Ebola-hit countries seek billions for recovery at UN

The presidents of Guinea, Liberia and Sierra Leone come to the United Nations today hoping to raise USD 3.2 billion to put their countries firmly on course for recovery from Ebola.

United Nations: The presidents of Guinea, Liberia and Sierra Leone come to the United Nations today hoping to raise USD 3.2 billion to put their countries firmly on course for recovery from Ebola.

More than 11,200 people have died in West Africa from the world's worst outbreak of the virus, with a few new cases uncovered in Liberia last month after the country had been declared Ebola-free.

New infections in Sierra Leone and Guinea have fallen dramatically amid indications that the epidemic is largely under control.

At the UN conference chaired by Secretary-General Ban Ki-moon, the leaders will present their recovery plans for the next two years and seek international pledges of financial aid.

"It's all in an effort to get the countries to receive the resources they need to go to zero, stay at zero and recover," said David Nabarro, the UN's coordinator for the Ebola crisis.

Zimbabwe's 91-year-old President Robert Mugabe will attend as chair of the African Union along with Guinea's leader Alpha Conde, Liberia's Ellen Johnson Sirleaf and Ernest Bai Koroma of Sierra Leone.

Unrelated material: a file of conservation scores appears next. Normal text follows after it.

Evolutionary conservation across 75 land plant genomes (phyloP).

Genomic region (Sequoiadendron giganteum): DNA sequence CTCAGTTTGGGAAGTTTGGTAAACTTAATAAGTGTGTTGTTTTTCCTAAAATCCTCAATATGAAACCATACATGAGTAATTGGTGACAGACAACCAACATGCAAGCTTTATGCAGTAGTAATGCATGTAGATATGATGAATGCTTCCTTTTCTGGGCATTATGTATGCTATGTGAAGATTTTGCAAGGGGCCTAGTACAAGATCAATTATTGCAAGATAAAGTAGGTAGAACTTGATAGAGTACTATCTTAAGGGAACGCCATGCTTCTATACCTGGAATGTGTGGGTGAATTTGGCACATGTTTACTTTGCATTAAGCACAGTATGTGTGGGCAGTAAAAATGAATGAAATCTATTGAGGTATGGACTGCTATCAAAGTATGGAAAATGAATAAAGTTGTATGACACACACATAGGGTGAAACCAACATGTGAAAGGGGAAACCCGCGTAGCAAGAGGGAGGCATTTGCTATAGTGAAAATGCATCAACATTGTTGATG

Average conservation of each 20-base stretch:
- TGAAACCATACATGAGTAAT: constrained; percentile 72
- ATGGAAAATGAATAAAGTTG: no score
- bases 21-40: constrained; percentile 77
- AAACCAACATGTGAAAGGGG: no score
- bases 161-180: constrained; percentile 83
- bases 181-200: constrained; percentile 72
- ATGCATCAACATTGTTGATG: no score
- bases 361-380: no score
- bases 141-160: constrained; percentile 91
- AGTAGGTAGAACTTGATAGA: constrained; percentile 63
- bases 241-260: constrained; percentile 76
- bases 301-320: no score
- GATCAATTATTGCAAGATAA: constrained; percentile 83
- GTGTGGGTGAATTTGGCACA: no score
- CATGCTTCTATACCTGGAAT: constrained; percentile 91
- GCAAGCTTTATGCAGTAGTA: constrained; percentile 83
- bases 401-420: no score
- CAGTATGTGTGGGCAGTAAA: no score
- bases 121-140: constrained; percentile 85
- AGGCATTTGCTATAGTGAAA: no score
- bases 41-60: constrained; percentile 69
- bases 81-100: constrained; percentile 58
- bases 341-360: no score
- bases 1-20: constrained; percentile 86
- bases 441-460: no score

Liberia, the hardest-hit country, and Sierra Leone have seen modest gains made after years of war wiped out during the epidemic that brought their countries to the brink.

Legions of health care workers died from Ebola and field hospitals built at the height of the crisis have since closed, leaving health systems struggling.

The World Health Organization has said the three countries are facing a funding gap of USD 700 million just to rebuild their health systems and provide services until December 2017.

The three countries will be seeking USD 3.2 billion to "cover the most essential needs" for their health and education systems and the economy, said Sunil Saigal, an Ebola coordinator for the UN Development Programme (UNDP).

A separate regional plan requiring USD 4 billion will be presented at the conference.

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